The questions we all want answers to, will eating meat give us cancer? Can we still eat meat and be healthy? Is buying organic chicken a healthier option? Chris Bavin, greengrocer and meat eater, has teamed up with a group of scientists and 40 volunteers at Nottingham University in an attempt to answer our questions.
Meat is currently a public health concern but 98% of people in the UK are eating meat on a regular, often daily basis. Examining both the health benefits and negatives of tucking into a juicy steak, the documentary is eye opening with the nutritional value of a steak being much more than you’d think!
Without being overly graphic, for those who are squeamish you only need to look away for about 5 minutes, the programme explains the science behind meat processing and provides simple solutions as to ways we can still enjoy meat but in a safer and healthier way.
Bavin’s preventing style is a little woody and the voice over a bit confusing but this documentary offers an informative insight into our nation’s meat eating habits and may even change the way you approach buying and cooking meat.
Watch the documentary on the 29th September on BBC One at 9pm
Channel 4 will be embarrassed after a sitcom they cancelled won one of Europe’s biggest TV awards, in a night dominated by British victories.
In what has already been a rough week for the channel after their controversial move to broadcast The Great British Bake Off, Channel 4’s only award was for the sitcom prize, which went to Raised by Wolves. Channel 4 axed the show last month, resulting in a social media campaign using the hashtag #upthewolves in order to bring the show back from creators Caitlin and Caroline Moran.
Of the six TV categories, the BBC won half the awards on offer, with Inside No. 9 taking the comedy prize, River the drama prize, and The Real Marigold Hotel the reality and factual entertainment award. ITV’s Pick Me! scooped the game show prize. The only award that went to a non-UK show was the entertainment prize, which went to Sweden’s SVT for their coverage of the Eurovision Song Contest. A lifetime achievement award was also given to Monty Python star John Cleese.
There were also prizes for radio, with the BBC winning four of the five categories. The awards went Paul Sinha’s History Revision (radio comedy), The Museum of Curiosity (radio talk show), Amazing Grace (radio music) and The Abuse Trial (audio stories). The other prize, for “event of the year”, went to Ireland’s RTE for the European Dawn Chorus.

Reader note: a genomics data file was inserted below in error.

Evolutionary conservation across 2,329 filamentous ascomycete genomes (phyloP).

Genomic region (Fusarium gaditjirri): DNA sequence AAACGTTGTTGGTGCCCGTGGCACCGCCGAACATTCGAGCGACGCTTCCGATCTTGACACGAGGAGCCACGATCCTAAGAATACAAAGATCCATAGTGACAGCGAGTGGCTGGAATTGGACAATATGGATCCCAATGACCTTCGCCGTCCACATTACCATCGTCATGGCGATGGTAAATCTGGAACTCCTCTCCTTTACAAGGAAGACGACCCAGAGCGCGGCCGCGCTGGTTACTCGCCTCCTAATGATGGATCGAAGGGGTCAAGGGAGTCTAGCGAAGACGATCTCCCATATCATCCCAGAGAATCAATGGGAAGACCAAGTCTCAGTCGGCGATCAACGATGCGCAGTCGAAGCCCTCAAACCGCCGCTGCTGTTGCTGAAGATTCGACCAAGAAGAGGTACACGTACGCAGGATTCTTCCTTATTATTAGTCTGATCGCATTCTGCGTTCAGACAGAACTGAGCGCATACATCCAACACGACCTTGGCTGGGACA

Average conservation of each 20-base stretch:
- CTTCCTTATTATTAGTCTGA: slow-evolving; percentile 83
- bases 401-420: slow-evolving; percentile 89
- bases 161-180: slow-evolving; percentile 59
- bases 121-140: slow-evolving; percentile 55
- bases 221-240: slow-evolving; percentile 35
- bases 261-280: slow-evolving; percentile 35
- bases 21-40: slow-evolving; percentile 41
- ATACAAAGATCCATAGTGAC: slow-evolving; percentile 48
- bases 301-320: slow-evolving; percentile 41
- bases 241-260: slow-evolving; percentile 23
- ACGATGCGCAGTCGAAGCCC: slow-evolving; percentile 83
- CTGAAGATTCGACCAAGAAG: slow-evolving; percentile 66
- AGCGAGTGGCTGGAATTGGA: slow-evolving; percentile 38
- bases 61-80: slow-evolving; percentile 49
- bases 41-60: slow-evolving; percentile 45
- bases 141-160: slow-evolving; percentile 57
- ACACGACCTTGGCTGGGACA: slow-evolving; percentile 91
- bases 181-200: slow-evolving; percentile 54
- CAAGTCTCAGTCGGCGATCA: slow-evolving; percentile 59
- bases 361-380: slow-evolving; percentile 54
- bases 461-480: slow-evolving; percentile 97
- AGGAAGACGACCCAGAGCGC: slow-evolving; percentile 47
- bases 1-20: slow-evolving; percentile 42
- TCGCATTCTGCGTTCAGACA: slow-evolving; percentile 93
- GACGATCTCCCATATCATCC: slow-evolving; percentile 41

Reports in The Sun are claiming that classic game show The Crystal Maze will return TV as part of Channel 4’s Stand Up To Cancer night.
It is being claimed a celebrity edition of the show will form part of a special night of programming in October, with the possibility of a full series if the ratings are good. At the show’s height it attracted between 4-6 million viewers.
Although nothing has yet to be confirmed, a TV insider told The Sun that they are hoping that former Doctor Who star David Tennant will be host, following the footsteps of Richard O’Brien and Ed Tudor-Pole.
The insider said: “Even two decades after it last aired, there are very few shows that have been as magical and action-packed as The Crystal Maze. It is still remembered extremely fondly today. Channel 4 are hoping to tap into that nostalgia and believe viewers will jump at the chance to finally take on the show’s adventurous challenges themselves.”
It will not be the first revival of the show. Last year an interactive Crystal Maze experience was successfully crowdfunded (full story).
The UK has taken the vast majority of nominations in this year’s Rose d’Or (Golden Rose) Awards, honouring the best TV and radio shows across the world.
UK shows were nominated in all but one of the 11 categories. In two categories, “Sitcom” and “Drama Series”, only UK shows were nominated. Among the series that have been nominated across the various categories include Inside No. 9, Raised by Wolves, The Getaway Car, The Real Marigold Hotel, Adele at the BBC and Happy Valley.
The awards will be presented in Berlin on 13th September. Below is a full list of nominations.
- Inside No. 9 – BBC (United Kingdom)
- Pyjama Party – Yellow Film & Comp. TV – (Finland)
- Tatortreiniger – Pfirsichmelba – Norddeutscher Rundfunk – (Germany)
- Episodes – Hat Trick Productions Ltd – (United Kingdom)
- Mum – Big Talk Productions – (United Kingdom)
- Raised by Wolves – Big Talk Productions – (United Kingdom)
- Baking in the Dark – DR – (Denmark)
- Pick Me! – ITV – (United Kingdom)
- The Getaway Car – BBC – (United Kingdom)
Reality and Factual Entertainment
- How to Change the World – Insight Production Company Ltd. – (Canada)
- The Gym Teacher – SVT – (Sweden)
- The Real Marigold Hotel – BBC – (United Kingdom)
- Adele at the BBC – BBC – (United Kingdom)